To show how little I know, a quick survey of the internet suggests many published reviews liked the last part. There are, however, also voices of discontent and displeasure with it; ones which echo my words.
I would love nothing more to rant and rave with an explicit and specific look at the problem with it, but to do so would be to reveal all of the novel. This would strike me as being rather unfair for those reading this who may want to try the novel for themselves. And, as some 97% of the novel is so well written and wonderful, I would not wish to tamper with that potential experience.
Onwards, then, to Nomad off of someone called James Swallow. No, I had not heard of him before. He has now, however, been added to my list of authors who I shall actively seek out the works of, for this novel was really, really, really good.
I Am Pilgrim. Not sure if I reviewed it here at the time (I seldom do when I read things on the e-reader, the print in the paperback version was too small for proper reading), but I Am Pilgrim was one of the best things what I had ever read. So look out for that one too.
The plot? Barcelona is hit by a terrorist attack. And not just any sort of attack. It is the work of a bomber who has managed to infiltrate and place a bomb despite supposedly stringent measures being in place that would have detected and stopped it. This is something of a sinister game changer, then, and has very dire, serious and scary consequences for world security.
In the light of this, a somewhat secretive British military unit are investigating a possible lead on the perpetrators. Disaster and death strike, however, leaving all but one of the unit dead. And, in a true sense of the English way of doing things, the one who lives is immediately under suspicion of being responsible for the death of the others. The one left must use what skills they have to prove that they were not responsible, and further find out who exactly was.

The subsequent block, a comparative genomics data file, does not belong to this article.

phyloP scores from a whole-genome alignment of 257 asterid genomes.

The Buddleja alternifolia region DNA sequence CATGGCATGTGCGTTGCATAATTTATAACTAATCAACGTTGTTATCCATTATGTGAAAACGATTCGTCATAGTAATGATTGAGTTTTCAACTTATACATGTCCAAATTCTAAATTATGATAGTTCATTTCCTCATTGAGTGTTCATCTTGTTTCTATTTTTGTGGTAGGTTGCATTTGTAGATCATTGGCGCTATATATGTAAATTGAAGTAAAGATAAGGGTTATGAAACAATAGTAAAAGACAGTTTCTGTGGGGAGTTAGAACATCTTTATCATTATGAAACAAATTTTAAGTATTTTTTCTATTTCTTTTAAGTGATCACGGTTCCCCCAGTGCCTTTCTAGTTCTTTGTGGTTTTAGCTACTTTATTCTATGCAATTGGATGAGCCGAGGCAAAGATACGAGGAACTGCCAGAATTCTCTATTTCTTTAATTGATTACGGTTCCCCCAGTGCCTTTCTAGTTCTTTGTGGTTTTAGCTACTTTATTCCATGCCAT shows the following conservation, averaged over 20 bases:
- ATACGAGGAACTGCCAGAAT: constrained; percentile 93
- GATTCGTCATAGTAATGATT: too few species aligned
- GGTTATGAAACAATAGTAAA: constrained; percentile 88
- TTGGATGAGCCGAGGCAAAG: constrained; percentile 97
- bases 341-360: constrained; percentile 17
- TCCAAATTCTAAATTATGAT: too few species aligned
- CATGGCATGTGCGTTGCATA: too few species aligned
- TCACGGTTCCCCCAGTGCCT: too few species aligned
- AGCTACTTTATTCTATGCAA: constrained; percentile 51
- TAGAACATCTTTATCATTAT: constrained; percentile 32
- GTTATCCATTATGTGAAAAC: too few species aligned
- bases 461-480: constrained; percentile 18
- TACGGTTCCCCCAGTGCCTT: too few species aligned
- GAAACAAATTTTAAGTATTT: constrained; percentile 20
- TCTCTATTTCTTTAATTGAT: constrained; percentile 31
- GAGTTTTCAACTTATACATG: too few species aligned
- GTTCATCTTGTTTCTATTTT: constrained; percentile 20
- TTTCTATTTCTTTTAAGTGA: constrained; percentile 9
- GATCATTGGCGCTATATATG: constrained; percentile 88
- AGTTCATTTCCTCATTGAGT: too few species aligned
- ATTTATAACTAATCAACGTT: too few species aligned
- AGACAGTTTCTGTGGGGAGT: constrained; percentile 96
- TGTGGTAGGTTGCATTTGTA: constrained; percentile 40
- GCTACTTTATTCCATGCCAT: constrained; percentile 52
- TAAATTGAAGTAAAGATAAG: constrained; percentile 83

To be honest, and I expressed my concerns to my (considerably) better half, after the first two chapters I thought that this would be a bit too cluttered and distracting. So much goes on in the first few pages that it gets a bit confusing. I feared that I simply would not be able to recall or keep track of who was who and what meant want. This settles down quite quickly thereafter, however, and you are left with a superbly written story.
The approach I have taken above has been quite deliberate in avoiding too much of the details. This is a novel that I would not hesitate to recommend to anyone. On that note, it is possible that you’ve already picked up the book, noted that the most prominent review quoted on the back of the book is off of The Weekend Sport, as in sister paper to the Sunday Sport, and decided that it is not for you. Up until then I had no idea that any of the editions of the Sport did book reviews, but please all the same do not let that distract you.
My understanding is that Nomad is due for publication and purchase in America this very year, with this year being 2017. I do hope our American friends like it. The novel is pretty much cut from the same cloth as James Bond and, indeed, the Jack Ryan novels off of Tom Clancy. It is also every bit as good as the superb I Am Pilgrim was.
And so there you have it. One novel which was brilliant and then undermined with a pointless, rubbish 2.65%, one which started off with a shaky 2.65% and turned out to be brilliant. Both, I would boldly suggest, are worth reading.
Hopefully this has all been of use to someone somewhere out there. Thank you, as ever, for taking the time to read all of this!
be excellent to each other!!!!!!!!!!!!